A few days ago the registrar of political parties in the country, John Tendwa, who some people claim is at best when engaged in controversy, again threatened non-performing political parties with de-registration. Given the prevailing political heat, this amounts not to playing with fire as such but to fishing in troubled waters.
The targettted political outfits know themselves and have hit back forcefully, spurring the ongoing debate on whether such parties should be outlawed or not.
Of course some observers contend that this is a time wasting exercise, on the grounds that the nation has more pressing challenges to cope with - both natural and man-created. Some of us beg to differ with those who entertain this line of thinking, contending that outlawing or threatening to outlaw a political party in a state which claims to be democratic is not a petty issue.
The basic question here can as well be - when is a political party considered non-performing or performing poorly? Registrar Tendwa is not ambiguous on this.
According to him, a political party which has been around for a number of years and can’t manage to secure a parliamentary seat or two in general elections, or a few seats in local government elections, that is at grassroots level, is literally good for nothing and may as well be forced to close shop.
But threatened political entities argue vehemently that using performance in our brand of elections to gauge their standing in society and take action against them is both unwarranted and unfair.
The point they emphasize here is that elections held since re-introduction of multiparty politics in the country have never been conducted under a level playing field.
They cite the example of the rolling party which makes use of the entire government machinery to get all sorts of mileage during the polls. They even claim that national resources are covertly used to the advantage of the party holding the reigns of power.
Critics of the way elections are conducted go further and state the obvious that money power plays a big role in determining winners, thanks to rampant electoral corruption which has characterized past elections. Indeed, opposition parties have a point here, for elections in the country tend to have many flaws. Some political analysts attribute the low turnout of voters at the polls, as was the case in 2010, as evidence of disillusion resulting from past electoral flaws.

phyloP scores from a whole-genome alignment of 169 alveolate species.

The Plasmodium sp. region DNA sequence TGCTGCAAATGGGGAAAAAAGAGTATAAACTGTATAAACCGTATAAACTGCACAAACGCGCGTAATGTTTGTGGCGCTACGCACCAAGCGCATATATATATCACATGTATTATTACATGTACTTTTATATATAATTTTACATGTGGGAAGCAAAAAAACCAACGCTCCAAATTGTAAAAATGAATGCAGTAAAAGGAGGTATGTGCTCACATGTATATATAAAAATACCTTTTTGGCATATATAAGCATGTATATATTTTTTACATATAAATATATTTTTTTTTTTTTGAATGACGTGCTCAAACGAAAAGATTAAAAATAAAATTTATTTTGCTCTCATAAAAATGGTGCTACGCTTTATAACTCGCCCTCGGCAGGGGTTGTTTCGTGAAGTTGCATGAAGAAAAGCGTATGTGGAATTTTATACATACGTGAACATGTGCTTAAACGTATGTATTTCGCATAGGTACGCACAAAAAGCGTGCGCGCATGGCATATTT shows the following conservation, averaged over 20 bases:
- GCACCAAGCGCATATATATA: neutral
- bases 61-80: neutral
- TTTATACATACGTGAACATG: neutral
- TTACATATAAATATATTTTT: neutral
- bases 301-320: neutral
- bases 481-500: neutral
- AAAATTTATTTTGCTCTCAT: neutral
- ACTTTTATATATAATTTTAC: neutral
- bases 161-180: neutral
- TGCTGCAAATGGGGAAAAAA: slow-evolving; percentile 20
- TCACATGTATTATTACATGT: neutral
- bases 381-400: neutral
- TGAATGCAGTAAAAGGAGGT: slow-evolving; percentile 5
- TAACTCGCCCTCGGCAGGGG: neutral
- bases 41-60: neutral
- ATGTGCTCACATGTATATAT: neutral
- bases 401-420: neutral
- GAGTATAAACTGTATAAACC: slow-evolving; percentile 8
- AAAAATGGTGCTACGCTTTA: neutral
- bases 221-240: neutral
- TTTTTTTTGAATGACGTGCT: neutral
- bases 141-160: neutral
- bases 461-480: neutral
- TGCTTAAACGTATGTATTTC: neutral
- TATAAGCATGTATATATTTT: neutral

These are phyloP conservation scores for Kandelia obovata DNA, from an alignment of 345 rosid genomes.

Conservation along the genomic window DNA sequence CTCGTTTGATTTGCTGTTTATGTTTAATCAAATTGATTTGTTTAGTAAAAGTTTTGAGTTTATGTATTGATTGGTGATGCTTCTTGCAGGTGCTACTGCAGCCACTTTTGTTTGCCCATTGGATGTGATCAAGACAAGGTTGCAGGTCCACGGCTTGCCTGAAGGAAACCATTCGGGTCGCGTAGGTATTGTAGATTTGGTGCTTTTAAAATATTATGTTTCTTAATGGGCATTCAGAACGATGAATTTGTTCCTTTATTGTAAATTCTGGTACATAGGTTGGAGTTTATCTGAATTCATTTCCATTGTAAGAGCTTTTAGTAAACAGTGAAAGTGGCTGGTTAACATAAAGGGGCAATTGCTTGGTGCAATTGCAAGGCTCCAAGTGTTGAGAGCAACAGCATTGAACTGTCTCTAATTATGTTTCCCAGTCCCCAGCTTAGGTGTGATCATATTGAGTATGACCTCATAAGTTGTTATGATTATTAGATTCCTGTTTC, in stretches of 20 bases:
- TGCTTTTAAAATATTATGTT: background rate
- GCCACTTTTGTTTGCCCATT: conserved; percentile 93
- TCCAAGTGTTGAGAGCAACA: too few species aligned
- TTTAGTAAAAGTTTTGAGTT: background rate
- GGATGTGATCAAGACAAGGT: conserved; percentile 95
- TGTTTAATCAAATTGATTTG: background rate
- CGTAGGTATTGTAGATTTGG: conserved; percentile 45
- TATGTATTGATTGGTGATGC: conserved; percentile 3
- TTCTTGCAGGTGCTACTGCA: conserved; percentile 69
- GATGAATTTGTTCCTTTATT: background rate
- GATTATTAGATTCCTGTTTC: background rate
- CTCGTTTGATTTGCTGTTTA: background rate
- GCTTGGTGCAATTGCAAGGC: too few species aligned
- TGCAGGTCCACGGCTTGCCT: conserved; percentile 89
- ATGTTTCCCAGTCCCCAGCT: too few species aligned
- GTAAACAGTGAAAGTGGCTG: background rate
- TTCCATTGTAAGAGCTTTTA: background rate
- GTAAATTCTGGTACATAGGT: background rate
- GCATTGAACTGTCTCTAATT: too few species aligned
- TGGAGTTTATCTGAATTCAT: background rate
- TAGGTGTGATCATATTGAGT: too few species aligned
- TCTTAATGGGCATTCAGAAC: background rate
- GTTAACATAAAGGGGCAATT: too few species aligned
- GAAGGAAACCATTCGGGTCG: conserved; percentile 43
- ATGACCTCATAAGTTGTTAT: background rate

It is, however, also true that even if we agree with the view that the fate of political parties should not depend on election results, yet there are other indicators which can be used to assess them and determine whether they have a future, or are destined to either collapse or remain ineffective.
Yes, it is an open secret that some of the 19 plus political parties operate exclusively in Dar es Salaam, the de facto “capital “of Tanzaniania, have little presence even in other big towns, rarely hold elections as the founders consider them as personal assets, are always in financial doldrums because they have no strong membership base to support them, and their leaders are always busy attending meetings and holding press conferences in the city. One also notes that most of them become active during the elections season.
With the above mentioned modus operandi, some observers rightly conclude that political parties of this kind are their own enemies and have a bleak future. But is it right to subject these limping parties to psychological torture through deregistration threats, even when we know that implementing such threats is easily said than done under the prevailing global political order?
We tend to support those who argue that so long as the weak political parties are not engaging in socially unacceptable practices like promoting divisive politics or disrupting peace in the community, undertaking political activities is their democratic right which must be upheld. Since the law of the jungle, that is “survival of the fittest” is in operation in our society, let these parties be left alone to struggle for their political survival without undue interference.
After all we already have opposition parties which are getting strong enough to effectively play a watchdog role on any party which will be in power at any given time.
This is the rationale of having the multiparty political system in a modern state. When this objective is achieved, why bother about pawns in the political chess game?
Henry Muhanika is a media consultant. firstname.lastname@example.org